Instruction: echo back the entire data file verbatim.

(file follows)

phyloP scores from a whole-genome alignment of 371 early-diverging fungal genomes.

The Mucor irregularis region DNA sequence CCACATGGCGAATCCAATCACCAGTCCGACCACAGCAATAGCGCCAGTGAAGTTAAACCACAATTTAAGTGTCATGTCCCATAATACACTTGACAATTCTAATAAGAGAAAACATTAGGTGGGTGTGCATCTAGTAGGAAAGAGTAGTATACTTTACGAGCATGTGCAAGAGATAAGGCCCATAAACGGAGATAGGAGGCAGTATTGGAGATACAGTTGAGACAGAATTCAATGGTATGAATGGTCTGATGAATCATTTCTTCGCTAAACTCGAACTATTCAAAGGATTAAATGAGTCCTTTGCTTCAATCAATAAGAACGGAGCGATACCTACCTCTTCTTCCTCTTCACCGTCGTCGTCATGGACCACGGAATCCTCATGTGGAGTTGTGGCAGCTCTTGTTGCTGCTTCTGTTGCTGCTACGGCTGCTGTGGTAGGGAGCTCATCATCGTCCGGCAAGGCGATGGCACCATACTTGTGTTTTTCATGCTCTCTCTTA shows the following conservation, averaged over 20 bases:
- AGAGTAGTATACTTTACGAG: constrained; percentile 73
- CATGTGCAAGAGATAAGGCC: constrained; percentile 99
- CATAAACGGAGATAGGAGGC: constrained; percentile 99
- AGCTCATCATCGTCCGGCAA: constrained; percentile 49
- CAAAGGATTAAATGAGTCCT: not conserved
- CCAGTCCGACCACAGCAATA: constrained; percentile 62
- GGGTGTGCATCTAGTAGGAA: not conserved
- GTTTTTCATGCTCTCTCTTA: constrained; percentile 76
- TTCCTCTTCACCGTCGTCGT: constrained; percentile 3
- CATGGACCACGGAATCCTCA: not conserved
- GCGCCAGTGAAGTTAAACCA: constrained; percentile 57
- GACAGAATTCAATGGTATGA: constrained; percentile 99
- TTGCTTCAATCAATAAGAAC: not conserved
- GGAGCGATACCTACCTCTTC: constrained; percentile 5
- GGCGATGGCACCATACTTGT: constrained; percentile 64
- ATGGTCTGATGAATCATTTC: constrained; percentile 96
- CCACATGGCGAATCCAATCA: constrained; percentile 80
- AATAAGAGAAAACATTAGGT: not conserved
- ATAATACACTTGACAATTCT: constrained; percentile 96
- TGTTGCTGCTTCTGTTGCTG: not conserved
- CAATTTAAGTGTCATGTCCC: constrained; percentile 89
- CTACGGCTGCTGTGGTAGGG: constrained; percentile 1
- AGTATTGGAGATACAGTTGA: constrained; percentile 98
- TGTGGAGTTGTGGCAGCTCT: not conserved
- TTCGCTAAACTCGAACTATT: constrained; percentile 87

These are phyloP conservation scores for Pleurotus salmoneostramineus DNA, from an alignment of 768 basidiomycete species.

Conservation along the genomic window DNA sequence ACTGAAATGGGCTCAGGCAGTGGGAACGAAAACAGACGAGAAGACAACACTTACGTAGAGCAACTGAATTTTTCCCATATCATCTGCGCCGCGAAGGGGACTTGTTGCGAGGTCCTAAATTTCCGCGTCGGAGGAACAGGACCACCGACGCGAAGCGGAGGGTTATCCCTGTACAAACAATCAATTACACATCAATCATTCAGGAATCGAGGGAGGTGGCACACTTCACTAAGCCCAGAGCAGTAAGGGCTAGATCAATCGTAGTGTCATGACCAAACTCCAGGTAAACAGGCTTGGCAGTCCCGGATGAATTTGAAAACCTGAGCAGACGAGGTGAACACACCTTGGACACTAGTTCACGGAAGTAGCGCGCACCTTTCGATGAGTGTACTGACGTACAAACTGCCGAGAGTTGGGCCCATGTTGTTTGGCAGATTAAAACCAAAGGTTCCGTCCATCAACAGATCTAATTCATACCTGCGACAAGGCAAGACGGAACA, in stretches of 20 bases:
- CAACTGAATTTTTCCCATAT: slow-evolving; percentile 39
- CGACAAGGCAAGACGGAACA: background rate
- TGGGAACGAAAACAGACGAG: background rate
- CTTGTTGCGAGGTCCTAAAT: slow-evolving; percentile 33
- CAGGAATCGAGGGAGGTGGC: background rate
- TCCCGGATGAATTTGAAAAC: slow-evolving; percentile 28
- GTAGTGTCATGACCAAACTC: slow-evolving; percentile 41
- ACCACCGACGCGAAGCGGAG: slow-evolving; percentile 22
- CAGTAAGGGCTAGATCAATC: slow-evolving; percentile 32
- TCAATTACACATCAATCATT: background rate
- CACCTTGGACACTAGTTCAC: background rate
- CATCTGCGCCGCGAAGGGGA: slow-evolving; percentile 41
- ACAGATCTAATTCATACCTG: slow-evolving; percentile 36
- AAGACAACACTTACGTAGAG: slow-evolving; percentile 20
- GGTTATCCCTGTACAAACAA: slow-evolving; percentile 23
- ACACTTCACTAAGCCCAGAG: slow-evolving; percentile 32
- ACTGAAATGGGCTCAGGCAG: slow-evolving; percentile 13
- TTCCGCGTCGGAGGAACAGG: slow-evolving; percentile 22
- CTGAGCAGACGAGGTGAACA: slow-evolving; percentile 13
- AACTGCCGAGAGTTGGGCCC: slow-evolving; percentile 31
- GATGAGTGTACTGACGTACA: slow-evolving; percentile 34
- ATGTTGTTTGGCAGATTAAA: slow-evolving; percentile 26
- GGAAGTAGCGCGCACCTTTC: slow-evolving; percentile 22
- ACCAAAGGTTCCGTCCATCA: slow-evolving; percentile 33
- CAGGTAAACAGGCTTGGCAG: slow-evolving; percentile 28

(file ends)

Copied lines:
phyloP scores from a whole-genome alignment of 371 early-diverging fungal genomes.

The Mucor irregularis region DNA sequence CCACATGGCGAATCCAATCACCAGTCCGACCACAGCAATAGCGCCAGTGAAGTTAAACCACAATTTAAGTGTCATGTCCCATAATACACTTGACAATTCTAATAAGAGAAAACATTAGGTGGGTGTGCATCTAGTAGGAAAGAGTAGTATACTTTACGAGCATGTGCAAGAGATAAGGCCCATAAACGGAGATAGGAGGCAGTATTGGAGATACAGTTGAGACAGAATTCAATGGTATGAATGGTCTGATGAATCATTTCTTCGCTAAACTCGAACTATTCAAAGGATTAAATGAGTCCTTTGCTTCAATCAATAAGAACGGAGCGATACCTACCTCTTCTTCCTCTTCACCGTCGTCGTCATGGACCACGGAATCCTCATGTGGAGTTGTGGCAGCTCTTGTTGCTGCTTCTGTTGCTGCTACGGCTGCTGTGGTAGGGAGCTCATCATCGTCCGGCAAGGCGATGGCACCATACTTGTGTTTTTCATGCTCTCTCTTA shows the following conservation, averaged over 20 bases:
- AGAGTAGTATACTTTACGAG: constrained; percentile 73
- CATGTGCAAGAGATAAGGCC: constrained; percentile 99
- CATAAACGGAGATAGGAGGC: constrained; percentile 99
- AGCTCATCATCGTCCGGCAA: constrained; percentile 49
- CAAAGGATTAAATGAGTCCT: not conserved
- CCAGTCCGACCACAGCAATA: constrained; percentile 62
- GGGTGTGCATCTAGTAGGAA: not conserved
- GTTTTTCATGCTCTCTCTTA: constrained; percentile 76
- TTCCTCTTCACCGTCGTCGT: constrained; percentile 3
- CATGGACCACGGAATCCTCA: not conserved
- GCGCCAGTGAAGTTAAACCA: constrained; percentile 57
- GACAGAATTCAATGGTATGA: constrained; percentile 99
- TTGCTTCAATCAATAAGAAC: not conserved
- GGAGCGATACCTACCTCTTC: constrained; percentile 5
- GGCGATGGCACCATACTTGT: constrained; percentile 64
- ATGGTCTGATGAATCATTTC: constrained; percentile 96
- CCACATGGCGAATCCAATCA: constrained; percentile 80
- AATAAGAGAAAACATTAGGT: not conserved
- ATAATACACTTGACAATTCT: constrained; percentile 96
- TGTTGCTGCTTCTGTTGCTG: not conserved
- CAATTTAAGTGTCATGTCCC: constrained; percentile 89
- CTACGGCTGCTGTGGTAGGG: constrained; percentile 1
- AGTATTGGAGATACAGTTGA: constrained; percentile 98
- TGTGGAGTTGTGGCAGCTCT: not conserved
- TTCGCTAAACTCGAACTATT: constrained; percentile 87

These are phyloP conservation scores for Pleurotus salmoneostramineus DNA, from an alignment of 768 basidiomycete species.

Conservation along the genomic window DNA sequence ACTGAAATGGGCTCAGGCAGTGGGAACGAAAACAGACGAGAAGACAACACTTACGTAGAGCAACTGAATTTTTCCCATATCATCTGCGCCGCGAAGGGGACTTGTTGCGAGGTCCTAAATTTCCGCGTCGGAGGAACAGGACCACCGACGCGAAGCGGAGGGTTATCCCTGTACAAACAATCAATTACACATCAATCATTCAGGAATCGAGGGAGGTGGCACACTTCACTAAGCCCAGAGCAGTAAGGGCTAGATCAATCGTAGTGTCATGACCAAACTCCAGGTAAACAGGCTTGGCAGTCCCGGATGAATTTGAAAACCTGAGCAGACGAGGTGAACACACCTTGGACACTAGTTCACGGAAGTAGCGCGCACCTTTCGATGAGTGTACTGACGTACAAACTGCCGAGAGTTGGGCCCATGTTGTTTGGCAGATTAAAACCAAAGGTTCCGTCCATCAACAGATCTAATTCATACCTGCGACAAGGCAAGACGGAACA, in stretches of 20 bases:
- CAACTGAATTTTTCCCATAT: slow-evolving; percentile 39
- CGACAAGGCAAGACGGAACA: background rate
- TGGGAACGAAAACAGACGAG: background rate
- CTTGTTGCGAGGTCCTAAAT: slow-evolving; percentile 33
- CAGGAATCGAGGGAGGTGGC: background rate
- TCCCGGATGAATTTGAAAAC: slow-evolving; percentile 28
- GTAGTGTCATGACCAAACTC: slow-evolving; percentile 41
- ACCACCGACGCGAAGCGGAG: slow-evolving; percentile 22
- CAGTAAGGGCTAGATCAATC: slow-evolving; percentile 32
- TCAATTACACATCAATCATT: background rate
- CACCTTGGACACTAGTTCAC: background rate
- CATCTGCGCCGCGAAGGGGA: slow-evolving; percentile 41
- ACAGATCTAATTCATACCTG: slow-evolving; percentile 36
- AAGACAACACTTACGTAGAG: slow-evolving; percentile 20
- GGTTATCCCTGTACAAACAA: slow-evolving; percentile 23
- ACACTTCACTAAGCCCAGAG: slow-evolving; percentile 32
- ACTGAAATGGGCTCAGGCAG: slow-evolving; percentile 13
- TTCCGCGTCGGAGGAACAGG: slow-evolving; percentile 22
- CTGAGCAGACGAGGTGAACA: slow-evolving; percentile 13
- AACTGCCGAGAGTTGGGCCC: slow-evolving; percentile 31
- GATGAGTGTACTGACGTACA: slow-evolving; percentile 34
- ATGTTGTTTGGCAGATTAAA: slow-evolving; percentile 26
- GGAAGTAGCGCGCACCTTTC: slow-evolving; percentile 22
- ACCAAAGGTTCCGTCCATCA: slow-evolving; percentile 33
- CAGGTAAACAGGCTTGGCAG: slow-evolving; percentile 28